Cross-Listed Courses

Although the Curriculum Committee is often charged with overseeing the process, the local college senate has authority for placing courses in disciplines [Title 5, Section 53200(C)(1)]. The guiding principle of course placement is content, not personnel or FTE considerations. Courses should be placed in a discipline based on the body of knowledge necessary to teach the course.

Courses assigned to multiple disciplines need not be listed on more than one course outline of record (COR) or in the catalog under multiple subject codes. For example, a hypothetical course, ART 101, could be taught by faculty with minimum qualifications in either Art or Graphic Arts. Both teaching disciplines could be listed in the “Teaching Disciplines” section of the COR of Art 101, and no separate COR of Graphic Arts 101 need be created.

However, separate CORs for each discipline may be created if the faculty in both disciplines believe the course should be cross-listed. For example, faculty may teach a hypothetical course, Social Psychology, which is recorded on two separate CORs, one as PSYCH 120 and one as SOCIL 120. They would be listed in the catalog under both subject codes, and both would have IDENTICAL CORs.

Principles for cross-listing courses:

  • Each discipline includes the body of knowledge necessary to teach the course. Keep in mind that cross-listing a course might affect its articulation status if a receiving institution asserts that an instructor in a different discipline would not have sufficient concentration in the discipline for which the course is being articulated.

 

  • The course has a clear and significant place in each department’s curriculum. Requests to cross-list will require justification and credible rationale in the COR as outlined in 2.1 under “steps for cross-listing courses” below.
  • Each department shares responsibility for the course, each updating its COR in tandem with the other, ensuring that their CORs are identical. Whenever a change to a degree or certificate necessitates a change to a cross-listed course, the departments must work together to ensure that any changes are uniform. If the Curriculum Committee determines that each department is not sharing in the responsibility of maintaining the cross-listing of a particular set of CORs, then the committee may uncross-list the course and assign it to only one discipline, notifying all affected departments.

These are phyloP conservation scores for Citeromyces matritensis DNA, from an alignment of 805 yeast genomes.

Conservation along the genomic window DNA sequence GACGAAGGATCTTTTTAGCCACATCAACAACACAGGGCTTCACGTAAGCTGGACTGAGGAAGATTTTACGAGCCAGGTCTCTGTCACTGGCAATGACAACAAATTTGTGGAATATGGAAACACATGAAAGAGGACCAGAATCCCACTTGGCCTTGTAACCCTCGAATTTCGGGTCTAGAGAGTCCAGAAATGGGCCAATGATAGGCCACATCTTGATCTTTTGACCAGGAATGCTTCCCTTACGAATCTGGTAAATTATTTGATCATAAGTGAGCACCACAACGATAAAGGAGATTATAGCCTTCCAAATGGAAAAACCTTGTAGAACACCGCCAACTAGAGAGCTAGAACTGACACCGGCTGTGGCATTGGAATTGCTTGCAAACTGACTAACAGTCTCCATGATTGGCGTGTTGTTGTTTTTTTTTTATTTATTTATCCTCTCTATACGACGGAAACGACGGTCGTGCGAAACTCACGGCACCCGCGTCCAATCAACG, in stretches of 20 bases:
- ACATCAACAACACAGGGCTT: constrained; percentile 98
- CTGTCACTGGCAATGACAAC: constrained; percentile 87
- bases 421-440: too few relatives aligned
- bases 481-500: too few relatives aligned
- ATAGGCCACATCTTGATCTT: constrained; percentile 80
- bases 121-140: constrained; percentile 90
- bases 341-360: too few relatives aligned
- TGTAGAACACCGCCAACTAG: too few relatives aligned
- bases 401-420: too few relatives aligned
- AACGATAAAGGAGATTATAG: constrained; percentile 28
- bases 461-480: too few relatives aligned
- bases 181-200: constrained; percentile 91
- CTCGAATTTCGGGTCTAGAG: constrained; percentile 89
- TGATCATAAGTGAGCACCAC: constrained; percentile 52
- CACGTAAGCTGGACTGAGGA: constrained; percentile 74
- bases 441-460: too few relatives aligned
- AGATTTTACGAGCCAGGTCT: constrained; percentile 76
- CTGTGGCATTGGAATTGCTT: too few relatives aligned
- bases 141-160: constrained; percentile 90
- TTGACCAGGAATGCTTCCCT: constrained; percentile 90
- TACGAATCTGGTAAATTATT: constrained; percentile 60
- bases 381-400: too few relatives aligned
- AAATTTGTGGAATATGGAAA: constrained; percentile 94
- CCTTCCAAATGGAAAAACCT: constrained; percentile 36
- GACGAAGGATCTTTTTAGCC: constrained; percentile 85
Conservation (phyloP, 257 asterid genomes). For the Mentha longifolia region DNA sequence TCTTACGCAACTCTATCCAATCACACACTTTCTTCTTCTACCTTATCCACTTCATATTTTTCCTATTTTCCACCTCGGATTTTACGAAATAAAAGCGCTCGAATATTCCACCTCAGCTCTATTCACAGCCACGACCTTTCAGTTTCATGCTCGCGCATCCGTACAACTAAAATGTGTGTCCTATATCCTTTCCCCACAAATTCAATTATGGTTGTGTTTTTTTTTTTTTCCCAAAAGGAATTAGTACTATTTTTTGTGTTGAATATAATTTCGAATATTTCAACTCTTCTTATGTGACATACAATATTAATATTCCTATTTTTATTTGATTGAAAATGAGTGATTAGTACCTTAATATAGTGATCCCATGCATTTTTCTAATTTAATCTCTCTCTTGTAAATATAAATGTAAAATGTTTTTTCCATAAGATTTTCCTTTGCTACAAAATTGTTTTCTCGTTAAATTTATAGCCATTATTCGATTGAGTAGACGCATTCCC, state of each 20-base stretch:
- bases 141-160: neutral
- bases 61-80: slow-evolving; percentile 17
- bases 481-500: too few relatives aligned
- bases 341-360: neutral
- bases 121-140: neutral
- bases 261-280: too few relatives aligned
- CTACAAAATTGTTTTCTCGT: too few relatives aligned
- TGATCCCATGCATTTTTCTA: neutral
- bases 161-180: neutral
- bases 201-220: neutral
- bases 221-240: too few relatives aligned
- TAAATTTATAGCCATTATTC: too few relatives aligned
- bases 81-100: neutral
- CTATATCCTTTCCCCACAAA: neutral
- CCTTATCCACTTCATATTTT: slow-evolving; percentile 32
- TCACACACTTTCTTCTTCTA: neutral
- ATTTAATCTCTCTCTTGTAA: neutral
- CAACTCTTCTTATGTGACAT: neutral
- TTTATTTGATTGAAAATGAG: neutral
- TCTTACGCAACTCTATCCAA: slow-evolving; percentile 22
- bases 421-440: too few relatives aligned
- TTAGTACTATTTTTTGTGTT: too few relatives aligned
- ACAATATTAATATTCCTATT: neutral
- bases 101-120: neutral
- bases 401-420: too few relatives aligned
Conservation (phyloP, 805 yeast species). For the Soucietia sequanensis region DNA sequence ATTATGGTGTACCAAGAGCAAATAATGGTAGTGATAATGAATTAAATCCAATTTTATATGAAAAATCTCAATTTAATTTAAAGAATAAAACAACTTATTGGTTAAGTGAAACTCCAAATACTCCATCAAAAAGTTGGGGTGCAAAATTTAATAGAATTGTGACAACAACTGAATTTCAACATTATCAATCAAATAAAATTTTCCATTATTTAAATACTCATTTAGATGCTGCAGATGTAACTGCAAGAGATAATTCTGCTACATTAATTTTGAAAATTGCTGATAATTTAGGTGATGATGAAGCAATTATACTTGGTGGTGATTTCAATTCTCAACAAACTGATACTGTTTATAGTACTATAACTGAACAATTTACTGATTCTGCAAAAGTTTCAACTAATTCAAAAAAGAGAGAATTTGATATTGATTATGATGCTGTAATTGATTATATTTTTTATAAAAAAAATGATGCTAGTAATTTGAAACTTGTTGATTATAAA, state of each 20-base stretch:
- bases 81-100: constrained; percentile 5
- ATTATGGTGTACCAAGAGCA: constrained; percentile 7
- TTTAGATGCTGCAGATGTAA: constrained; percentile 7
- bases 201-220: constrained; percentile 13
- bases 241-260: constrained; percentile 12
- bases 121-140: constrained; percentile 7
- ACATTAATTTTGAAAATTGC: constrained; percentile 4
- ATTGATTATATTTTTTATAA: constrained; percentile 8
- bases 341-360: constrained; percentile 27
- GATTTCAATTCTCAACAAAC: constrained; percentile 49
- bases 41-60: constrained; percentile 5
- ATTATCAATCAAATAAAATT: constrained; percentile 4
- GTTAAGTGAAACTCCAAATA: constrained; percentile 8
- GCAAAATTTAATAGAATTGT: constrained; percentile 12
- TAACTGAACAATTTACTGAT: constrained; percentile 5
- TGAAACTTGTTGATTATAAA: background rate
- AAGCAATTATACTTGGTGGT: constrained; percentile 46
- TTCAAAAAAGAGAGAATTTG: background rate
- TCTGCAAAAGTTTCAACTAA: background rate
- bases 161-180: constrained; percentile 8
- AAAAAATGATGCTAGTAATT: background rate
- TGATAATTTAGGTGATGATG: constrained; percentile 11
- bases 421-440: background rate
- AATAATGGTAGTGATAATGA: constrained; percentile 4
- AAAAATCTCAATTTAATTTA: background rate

Steps for cross-listing courses:

If multiple departments choose to cross-list a course, the following steps need to be taken for approval of the course through the curriculum process each time a course is designed, updated, or revised.

  1. Both departments must meet and agree to cross-list a course and mutually share the responsibility of maintaining revisions to CORs, degrees, and certificates.
  2. Both departments must submit the identical COR under their respective areas simultaneously to the Curriculum Committee. The rationale for revision must include:
    1. Explanation of how each discipline includes the body of knowledge necessary to teach the course.
    2. Explanation of the need for including the course in each department’s curriculum.
  3. Statement of commitment to mutually share responsibilities of teaching the course and maintaining revisions to CORs, degrees, and certificates.
  4. Representatives from both departments must be present at the Curriculum Committee meeting, to answer questions and concerns, when the cross-listed COR proposals are considered.